Korea, 1952, a UN patrol and a woman are trapped behind red Chinese lines.
Unfortunately, this war film comes close to being truly dreary with about every cliché in the book. Had director Jones registered some troubled emotion from a generally talented cast, it would have helped. Instead, Conte and company act as if being trapped in combat is little more than a walk in the park. And what could be more absurd than those wooden romantic scenes in the middle of life and death.
Then too, the script registers some genuinely leaden dialog, along with limp action staging that has all the combat intensity of a round of hide and seek. Good thing for our side that the Chinese bunch up across open terrain so that a couple of bullets can mow 'em all down.
I get no satisfaction from belaboring these results since I recall when the movie was shot south of Colorado Springs and we high school boys were thrilled at seeing a movie star like the lovely Castle. (Look quickly and you can see Cheyenne Mountain where air tracking defenses for North America are now located underground.)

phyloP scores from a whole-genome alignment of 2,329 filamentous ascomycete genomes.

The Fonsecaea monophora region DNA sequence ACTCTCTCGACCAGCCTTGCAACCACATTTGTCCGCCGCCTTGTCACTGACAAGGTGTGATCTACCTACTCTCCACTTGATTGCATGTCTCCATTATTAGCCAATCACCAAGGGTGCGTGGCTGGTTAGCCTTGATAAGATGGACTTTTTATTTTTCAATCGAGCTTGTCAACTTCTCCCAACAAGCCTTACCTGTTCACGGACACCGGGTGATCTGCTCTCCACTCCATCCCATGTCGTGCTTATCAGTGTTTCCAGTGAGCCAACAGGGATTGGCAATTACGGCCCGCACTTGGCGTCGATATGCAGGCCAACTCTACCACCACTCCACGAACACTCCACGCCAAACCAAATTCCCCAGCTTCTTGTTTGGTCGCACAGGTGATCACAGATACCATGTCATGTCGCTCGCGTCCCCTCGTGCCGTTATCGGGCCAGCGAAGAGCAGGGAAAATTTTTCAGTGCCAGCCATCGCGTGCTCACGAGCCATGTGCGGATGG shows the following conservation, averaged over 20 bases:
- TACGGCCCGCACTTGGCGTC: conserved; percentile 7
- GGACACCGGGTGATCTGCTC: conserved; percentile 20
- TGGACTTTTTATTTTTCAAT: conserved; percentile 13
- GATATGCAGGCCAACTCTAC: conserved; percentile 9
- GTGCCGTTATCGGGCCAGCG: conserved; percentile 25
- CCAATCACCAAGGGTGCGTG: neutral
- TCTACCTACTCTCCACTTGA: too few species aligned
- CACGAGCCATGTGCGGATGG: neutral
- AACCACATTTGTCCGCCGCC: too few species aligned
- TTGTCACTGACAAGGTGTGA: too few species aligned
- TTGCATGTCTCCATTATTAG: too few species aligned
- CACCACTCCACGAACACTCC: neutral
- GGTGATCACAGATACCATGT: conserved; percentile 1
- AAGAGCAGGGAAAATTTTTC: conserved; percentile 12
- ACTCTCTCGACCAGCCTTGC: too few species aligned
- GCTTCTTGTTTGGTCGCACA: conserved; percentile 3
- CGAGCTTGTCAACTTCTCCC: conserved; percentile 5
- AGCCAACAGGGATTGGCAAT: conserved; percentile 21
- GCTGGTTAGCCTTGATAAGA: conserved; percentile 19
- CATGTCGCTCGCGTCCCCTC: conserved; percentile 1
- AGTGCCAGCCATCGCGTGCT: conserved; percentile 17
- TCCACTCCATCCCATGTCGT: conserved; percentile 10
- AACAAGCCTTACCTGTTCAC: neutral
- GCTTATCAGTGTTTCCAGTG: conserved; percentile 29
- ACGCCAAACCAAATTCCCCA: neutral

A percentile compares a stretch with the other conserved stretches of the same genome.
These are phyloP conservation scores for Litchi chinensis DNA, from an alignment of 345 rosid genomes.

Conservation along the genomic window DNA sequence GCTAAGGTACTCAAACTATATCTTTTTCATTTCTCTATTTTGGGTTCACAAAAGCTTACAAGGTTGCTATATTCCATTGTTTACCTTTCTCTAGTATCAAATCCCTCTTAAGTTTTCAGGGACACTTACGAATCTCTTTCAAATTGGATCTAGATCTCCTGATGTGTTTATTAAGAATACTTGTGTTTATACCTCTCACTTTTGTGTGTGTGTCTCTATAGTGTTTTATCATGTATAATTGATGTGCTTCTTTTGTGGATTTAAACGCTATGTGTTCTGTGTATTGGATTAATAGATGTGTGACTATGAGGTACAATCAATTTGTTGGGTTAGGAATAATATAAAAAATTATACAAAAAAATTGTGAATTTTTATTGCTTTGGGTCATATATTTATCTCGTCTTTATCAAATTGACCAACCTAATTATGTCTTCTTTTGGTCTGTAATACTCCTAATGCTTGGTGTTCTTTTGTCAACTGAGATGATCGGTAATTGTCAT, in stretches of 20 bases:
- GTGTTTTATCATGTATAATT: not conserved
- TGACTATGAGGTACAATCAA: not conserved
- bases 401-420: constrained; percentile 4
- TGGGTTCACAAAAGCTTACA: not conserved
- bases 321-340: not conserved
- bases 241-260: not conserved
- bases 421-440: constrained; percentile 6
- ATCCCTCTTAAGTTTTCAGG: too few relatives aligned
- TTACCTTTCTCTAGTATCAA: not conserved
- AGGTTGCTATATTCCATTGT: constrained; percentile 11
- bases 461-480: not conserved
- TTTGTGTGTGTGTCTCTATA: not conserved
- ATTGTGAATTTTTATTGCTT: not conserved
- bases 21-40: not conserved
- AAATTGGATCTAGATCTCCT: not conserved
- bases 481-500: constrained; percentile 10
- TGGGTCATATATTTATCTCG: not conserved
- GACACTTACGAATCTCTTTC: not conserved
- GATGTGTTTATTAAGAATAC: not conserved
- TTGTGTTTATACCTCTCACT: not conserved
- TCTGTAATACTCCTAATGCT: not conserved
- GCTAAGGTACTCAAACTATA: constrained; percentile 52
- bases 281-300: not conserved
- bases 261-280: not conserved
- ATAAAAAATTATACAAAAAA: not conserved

Still, the movie does have one stunning sequence where a squadron of Lockheed jets swoops really low over uneven terrain to drop their napalm. It's a breath-taking air show. Nonetheless, I expect the movie's most memorable feature are the up-and-comers in the supporting castBronson, Connors, and future TV mogul Aaron Spelling. All in all, however, it's an unfortunately forgettable 90-minutes of people managing to go through the motions.
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